3. Landers-Ramos R. The Microvasculature and Skeletal Muscle Health in Aging. Exercise Sport Sciences Reviews. 2018 July: 46(3):172–179.
  4. Verdijk L, et al. Resistance Training Increases Skeletal Muscle Capillarization in Healthy Older Men. Med Sci Sports Exerc. 2016 Nov; 48(11):2157-2164.
  5. Koundourakis N, et al. Muscular effects of vitamin D in young athletes and non-athletes and in the elderly. Hormones(Athens). 2016 Oct; 15(4):471-488.
  6. Walrand S. Effect of Vitamin D on Skeletal Muscle. Geriatr Psychol Neuropsychiatr Vieil, June1 2016: 14 (2), 127-34.
  7. Ramsey K, et al. Malnutrition is associated with dynamic physical performance. Aging Clin Exp Res. 2019 Aug 19.
  8. Turżańska K. Protein and physical activity in prevention and treatment of sarcopenia. Wiad Lek. 2019; 72(9 cz 1):1660-1666.
  9. García-Esquinas E. Consumption of fruit and vegetables and risk of frailty: a dose-response analysis of 3 prospective cohorts of community-dwelling older adults. Am J Clin Nutr. 2016 Jul; 104(1):132-42.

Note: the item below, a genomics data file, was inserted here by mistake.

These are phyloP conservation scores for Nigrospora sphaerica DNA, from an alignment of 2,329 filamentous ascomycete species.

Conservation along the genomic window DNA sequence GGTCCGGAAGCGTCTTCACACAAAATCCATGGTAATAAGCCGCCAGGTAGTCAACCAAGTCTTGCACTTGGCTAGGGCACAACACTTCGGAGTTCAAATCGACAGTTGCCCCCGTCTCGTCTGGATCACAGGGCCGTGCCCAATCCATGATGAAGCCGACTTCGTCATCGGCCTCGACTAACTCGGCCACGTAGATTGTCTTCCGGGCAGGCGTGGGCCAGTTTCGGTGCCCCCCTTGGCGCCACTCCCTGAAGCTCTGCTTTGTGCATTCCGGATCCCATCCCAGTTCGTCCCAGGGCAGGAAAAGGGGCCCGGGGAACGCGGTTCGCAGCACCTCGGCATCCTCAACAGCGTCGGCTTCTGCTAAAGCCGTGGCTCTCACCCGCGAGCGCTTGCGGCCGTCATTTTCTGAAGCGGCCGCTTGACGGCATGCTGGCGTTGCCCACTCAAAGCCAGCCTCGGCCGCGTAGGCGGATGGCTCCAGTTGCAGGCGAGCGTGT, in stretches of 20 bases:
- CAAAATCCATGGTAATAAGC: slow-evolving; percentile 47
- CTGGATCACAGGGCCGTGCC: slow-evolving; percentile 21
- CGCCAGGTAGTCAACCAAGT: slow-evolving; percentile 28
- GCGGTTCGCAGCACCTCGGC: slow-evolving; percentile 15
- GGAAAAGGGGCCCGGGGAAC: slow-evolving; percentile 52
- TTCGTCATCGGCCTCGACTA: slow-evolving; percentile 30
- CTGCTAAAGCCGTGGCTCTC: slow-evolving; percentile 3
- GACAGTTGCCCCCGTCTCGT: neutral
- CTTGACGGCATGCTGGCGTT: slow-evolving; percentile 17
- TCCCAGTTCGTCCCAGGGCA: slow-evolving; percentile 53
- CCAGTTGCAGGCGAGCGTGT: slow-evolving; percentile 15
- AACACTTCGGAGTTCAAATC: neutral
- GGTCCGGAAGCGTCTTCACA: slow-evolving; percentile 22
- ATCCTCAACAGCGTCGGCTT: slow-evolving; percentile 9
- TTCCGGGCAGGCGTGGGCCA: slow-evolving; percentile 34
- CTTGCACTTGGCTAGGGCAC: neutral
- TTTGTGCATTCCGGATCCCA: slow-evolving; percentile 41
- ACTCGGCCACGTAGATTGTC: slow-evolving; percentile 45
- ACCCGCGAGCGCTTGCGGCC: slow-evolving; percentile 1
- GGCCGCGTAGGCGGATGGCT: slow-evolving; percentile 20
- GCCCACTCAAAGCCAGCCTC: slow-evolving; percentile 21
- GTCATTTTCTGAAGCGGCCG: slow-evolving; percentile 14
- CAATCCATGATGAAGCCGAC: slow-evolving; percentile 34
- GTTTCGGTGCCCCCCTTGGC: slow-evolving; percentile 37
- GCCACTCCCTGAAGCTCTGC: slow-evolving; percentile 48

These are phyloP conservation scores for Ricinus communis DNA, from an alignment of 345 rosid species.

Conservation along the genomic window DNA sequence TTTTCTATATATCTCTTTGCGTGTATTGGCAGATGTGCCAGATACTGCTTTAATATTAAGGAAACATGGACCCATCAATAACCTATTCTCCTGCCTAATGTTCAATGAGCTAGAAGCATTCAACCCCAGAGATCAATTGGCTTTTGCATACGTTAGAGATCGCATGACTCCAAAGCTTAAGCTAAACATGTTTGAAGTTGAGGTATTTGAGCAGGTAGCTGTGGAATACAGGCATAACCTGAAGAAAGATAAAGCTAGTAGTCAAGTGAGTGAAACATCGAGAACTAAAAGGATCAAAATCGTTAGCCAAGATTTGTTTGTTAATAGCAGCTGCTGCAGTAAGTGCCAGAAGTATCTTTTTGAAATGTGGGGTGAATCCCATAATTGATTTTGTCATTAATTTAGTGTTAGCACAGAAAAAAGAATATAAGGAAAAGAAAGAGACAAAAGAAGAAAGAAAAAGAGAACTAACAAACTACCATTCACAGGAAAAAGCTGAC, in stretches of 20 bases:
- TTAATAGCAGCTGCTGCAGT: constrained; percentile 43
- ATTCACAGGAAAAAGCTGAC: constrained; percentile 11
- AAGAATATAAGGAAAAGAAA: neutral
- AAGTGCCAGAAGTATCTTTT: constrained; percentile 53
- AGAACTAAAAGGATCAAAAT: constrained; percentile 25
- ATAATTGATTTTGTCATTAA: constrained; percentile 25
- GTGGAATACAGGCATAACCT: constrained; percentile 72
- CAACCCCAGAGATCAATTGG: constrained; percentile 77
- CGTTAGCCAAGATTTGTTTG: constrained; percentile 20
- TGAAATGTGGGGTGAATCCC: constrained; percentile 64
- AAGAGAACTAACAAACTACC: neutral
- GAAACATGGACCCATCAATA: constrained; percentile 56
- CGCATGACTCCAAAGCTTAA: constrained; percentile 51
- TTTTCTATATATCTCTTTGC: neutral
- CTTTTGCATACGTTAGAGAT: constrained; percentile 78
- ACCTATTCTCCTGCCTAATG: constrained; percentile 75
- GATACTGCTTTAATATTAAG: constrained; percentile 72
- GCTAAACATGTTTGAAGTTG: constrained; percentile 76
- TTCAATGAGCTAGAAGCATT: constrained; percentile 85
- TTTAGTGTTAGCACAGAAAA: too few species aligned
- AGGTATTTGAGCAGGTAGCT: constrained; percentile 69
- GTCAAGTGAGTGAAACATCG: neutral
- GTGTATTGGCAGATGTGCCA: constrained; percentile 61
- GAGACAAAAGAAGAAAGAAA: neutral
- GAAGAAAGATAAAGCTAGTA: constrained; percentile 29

10. Daun F, et al. Different strength declines in leg primary movers versus stabilizers across age-Implications for the risk of falls in older adults? PLoS One. 2019 Mar 7;14(3). I
  11. Inacio M, et al. Low-dose hip abductor-adductor power training improves neuromechanical weight-transfer control during lateral balance recovery in older adults. Clin Biomech (Bristol, Avon). 2018 Dec;60:127-133.
  12. Guadagnin, et al. Correlation Between Lower Limb Isometric Strength and Muscle Structure With Normal and Challenged Gait Performance in Older Adults. Gait Posture. 2019 Sep; 73:101-107.
  13. McGrath R, et al. Muscle Weakness and Functional Limitations in an Ethnically Diverse Sample of Older Adults. Ethn Health. 2020 Apr; 25(3): 342-353.

Dr. Don Fitz- Ritson is a chiropractor and a rehab specialist. He was an Assistant Professor at CMCC. He published 17 papers and 3 chapters on chiropractic.He co-invented a laser and it received 7 Health Canada Approvals. He is focused on helping the aging population live better lives.